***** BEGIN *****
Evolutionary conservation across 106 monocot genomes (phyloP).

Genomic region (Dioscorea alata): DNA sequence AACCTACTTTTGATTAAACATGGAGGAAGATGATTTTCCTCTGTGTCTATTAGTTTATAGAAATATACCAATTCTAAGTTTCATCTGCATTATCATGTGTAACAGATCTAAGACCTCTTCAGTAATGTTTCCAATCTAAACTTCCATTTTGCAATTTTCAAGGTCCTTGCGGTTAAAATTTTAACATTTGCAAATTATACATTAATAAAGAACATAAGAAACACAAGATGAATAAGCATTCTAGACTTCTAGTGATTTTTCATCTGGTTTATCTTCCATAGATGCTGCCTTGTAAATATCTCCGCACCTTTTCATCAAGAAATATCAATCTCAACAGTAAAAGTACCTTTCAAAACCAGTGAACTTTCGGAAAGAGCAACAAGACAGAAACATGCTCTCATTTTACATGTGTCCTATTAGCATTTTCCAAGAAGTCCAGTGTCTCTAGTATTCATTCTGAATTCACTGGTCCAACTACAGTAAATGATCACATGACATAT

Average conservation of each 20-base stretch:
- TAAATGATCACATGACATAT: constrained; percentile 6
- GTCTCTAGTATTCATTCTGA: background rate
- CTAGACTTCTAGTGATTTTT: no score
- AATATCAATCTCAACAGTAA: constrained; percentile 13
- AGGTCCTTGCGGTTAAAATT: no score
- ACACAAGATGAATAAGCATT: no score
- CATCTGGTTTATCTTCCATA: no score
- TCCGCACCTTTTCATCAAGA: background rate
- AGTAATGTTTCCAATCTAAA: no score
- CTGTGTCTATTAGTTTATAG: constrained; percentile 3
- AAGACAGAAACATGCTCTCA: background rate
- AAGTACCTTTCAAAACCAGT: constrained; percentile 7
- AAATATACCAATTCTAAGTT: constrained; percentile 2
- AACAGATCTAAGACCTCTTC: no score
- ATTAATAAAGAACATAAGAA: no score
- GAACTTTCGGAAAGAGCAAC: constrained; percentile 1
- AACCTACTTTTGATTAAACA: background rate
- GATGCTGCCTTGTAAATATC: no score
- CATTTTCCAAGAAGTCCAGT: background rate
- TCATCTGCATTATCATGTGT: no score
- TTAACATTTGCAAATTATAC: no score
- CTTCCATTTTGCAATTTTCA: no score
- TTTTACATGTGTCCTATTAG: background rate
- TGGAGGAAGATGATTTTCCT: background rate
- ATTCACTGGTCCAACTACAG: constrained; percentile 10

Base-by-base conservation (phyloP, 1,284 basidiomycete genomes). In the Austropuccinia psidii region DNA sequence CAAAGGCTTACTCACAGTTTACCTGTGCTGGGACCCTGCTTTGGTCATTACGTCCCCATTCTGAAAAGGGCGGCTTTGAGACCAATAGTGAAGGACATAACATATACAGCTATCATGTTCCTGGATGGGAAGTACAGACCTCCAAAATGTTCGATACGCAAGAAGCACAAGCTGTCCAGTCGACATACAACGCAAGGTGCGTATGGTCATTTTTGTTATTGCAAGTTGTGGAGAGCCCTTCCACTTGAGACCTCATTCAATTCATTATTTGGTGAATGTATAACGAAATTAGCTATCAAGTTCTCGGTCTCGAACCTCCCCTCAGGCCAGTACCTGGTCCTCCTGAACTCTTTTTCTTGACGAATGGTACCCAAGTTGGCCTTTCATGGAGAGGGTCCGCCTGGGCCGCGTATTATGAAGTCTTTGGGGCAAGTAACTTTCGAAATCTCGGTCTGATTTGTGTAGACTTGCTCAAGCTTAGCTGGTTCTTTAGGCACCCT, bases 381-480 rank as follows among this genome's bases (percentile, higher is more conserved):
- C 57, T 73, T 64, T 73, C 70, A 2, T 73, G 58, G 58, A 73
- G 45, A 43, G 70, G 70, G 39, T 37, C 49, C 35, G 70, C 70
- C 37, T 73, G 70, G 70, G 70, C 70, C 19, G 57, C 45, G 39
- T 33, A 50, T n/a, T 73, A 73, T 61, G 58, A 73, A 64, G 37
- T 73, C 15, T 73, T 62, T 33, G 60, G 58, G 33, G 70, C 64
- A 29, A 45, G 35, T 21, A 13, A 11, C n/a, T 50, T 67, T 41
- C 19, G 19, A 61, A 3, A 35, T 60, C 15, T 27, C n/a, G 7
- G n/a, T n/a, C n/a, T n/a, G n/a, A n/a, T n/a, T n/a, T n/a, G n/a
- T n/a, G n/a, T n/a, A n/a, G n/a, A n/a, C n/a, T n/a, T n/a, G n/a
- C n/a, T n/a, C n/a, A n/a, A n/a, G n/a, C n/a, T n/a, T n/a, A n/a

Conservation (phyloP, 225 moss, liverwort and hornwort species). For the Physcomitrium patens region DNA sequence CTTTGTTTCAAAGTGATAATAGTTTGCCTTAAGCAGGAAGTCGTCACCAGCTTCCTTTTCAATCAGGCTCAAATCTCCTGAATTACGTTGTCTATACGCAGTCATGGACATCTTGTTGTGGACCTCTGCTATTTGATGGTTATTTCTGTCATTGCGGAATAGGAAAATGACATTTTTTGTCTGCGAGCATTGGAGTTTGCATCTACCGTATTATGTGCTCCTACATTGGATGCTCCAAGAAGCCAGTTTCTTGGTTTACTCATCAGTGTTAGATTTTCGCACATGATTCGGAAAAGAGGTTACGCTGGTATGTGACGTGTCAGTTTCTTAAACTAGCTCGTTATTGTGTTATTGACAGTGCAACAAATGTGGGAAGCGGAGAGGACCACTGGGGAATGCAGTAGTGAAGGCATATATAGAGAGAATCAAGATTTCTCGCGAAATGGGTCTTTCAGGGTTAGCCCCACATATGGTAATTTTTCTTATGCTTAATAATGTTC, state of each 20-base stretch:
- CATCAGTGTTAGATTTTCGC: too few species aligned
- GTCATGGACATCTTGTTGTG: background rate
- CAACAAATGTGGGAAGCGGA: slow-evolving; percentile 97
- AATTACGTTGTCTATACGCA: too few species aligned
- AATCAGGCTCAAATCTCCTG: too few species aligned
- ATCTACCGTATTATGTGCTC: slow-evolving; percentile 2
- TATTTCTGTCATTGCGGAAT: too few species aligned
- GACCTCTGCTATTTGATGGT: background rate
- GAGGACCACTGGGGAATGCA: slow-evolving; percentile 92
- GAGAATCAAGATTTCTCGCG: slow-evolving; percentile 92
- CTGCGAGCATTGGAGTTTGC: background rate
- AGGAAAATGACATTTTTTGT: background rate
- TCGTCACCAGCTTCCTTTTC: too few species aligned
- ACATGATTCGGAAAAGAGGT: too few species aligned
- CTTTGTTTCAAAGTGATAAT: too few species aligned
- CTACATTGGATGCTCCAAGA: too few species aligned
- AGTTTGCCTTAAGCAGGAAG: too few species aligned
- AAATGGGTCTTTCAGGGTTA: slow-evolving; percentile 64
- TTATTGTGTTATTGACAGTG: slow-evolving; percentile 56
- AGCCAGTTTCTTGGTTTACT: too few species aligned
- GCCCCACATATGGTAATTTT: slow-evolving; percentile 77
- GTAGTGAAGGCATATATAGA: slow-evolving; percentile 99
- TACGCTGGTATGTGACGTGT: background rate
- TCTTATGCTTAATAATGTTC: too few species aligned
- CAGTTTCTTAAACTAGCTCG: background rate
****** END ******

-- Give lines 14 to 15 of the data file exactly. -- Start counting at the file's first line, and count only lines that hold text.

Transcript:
- AAGACAGAAACATGCTCTCA: background rate
- AAGTACCTTTCAAAACCAGT: constrained; percentile 7